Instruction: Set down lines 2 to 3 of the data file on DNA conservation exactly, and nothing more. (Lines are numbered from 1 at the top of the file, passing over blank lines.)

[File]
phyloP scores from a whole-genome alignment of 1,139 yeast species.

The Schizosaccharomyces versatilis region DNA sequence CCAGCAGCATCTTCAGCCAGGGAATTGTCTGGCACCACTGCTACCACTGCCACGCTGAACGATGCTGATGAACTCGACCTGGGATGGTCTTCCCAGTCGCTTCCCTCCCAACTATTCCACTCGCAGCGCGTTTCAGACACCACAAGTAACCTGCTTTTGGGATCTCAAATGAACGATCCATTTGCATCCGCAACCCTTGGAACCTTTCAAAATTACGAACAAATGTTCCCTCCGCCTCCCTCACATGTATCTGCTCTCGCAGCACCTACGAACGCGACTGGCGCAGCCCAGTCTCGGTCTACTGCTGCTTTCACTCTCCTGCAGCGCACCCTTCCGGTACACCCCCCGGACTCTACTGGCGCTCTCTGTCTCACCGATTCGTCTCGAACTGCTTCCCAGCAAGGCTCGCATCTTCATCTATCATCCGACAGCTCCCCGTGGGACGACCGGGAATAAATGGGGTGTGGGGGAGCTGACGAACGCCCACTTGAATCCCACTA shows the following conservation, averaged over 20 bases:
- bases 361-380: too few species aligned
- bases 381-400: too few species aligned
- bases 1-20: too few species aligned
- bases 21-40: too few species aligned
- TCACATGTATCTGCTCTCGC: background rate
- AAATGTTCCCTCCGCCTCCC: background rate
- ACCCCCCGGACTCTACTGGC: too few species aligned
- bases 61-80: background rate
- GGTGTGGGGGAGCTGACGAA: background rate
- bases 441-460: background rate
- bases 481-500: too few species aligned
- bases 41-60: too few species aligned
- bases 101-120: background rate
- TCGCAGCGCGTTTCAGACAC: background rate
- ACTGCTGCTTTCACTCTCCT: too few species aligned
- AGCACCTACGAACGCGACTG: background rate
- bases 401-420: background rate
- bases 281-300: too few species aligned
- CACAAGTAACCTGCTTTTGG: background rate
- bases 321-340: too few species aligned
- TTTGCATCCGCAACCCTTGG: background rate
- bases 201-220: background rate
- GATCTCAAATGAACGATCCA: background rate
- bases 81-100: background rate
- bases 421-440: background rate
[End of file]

The Schizosaccharomyces versatilis region DNA sequence CCAGCAGCATCTTCAGCCAGGGAATTGTCTGGCACCACTGCTACCACTGCCACGCTGAACGATGCTGATGAACTCGACCTGGGATGGTCTTCCCAGTCGCTTCCCTCCCAACTATTCCACTCGCAGCGCGTTTCAGACACCACAAGTAACCTGCTTTTGGGATCTCAAATGAACGATCCATTTGCATCCGCAACCCTTGGAACCTTTCAAAATTACGAACAAATGTTCCCTCCGCCTCCCTCACATGTATCTGCTCTCGCAGCACCTACGAACGCGACTGGCGCAGCCCAGTCTCGGTCTACTGCTGCTTTCACTCTCCTGCAGCGCACCCTTCCGGTACACCCCCCGGACTCTACTGGCGCTCTCTGTCTCACCGATTCGTCTCGAACTGCTTCCCAGCAAGGCTCGCATCTTCATCTATCATCCGACAGCTCCCCGTGGGACGACCGGGAATAAATGGGGTGTGGGGGAGCTGACGAACGCCCACTTGAATCCCACTA shows the following conservation, averaged over 20 bases:
- bases 361-380: too few species aligned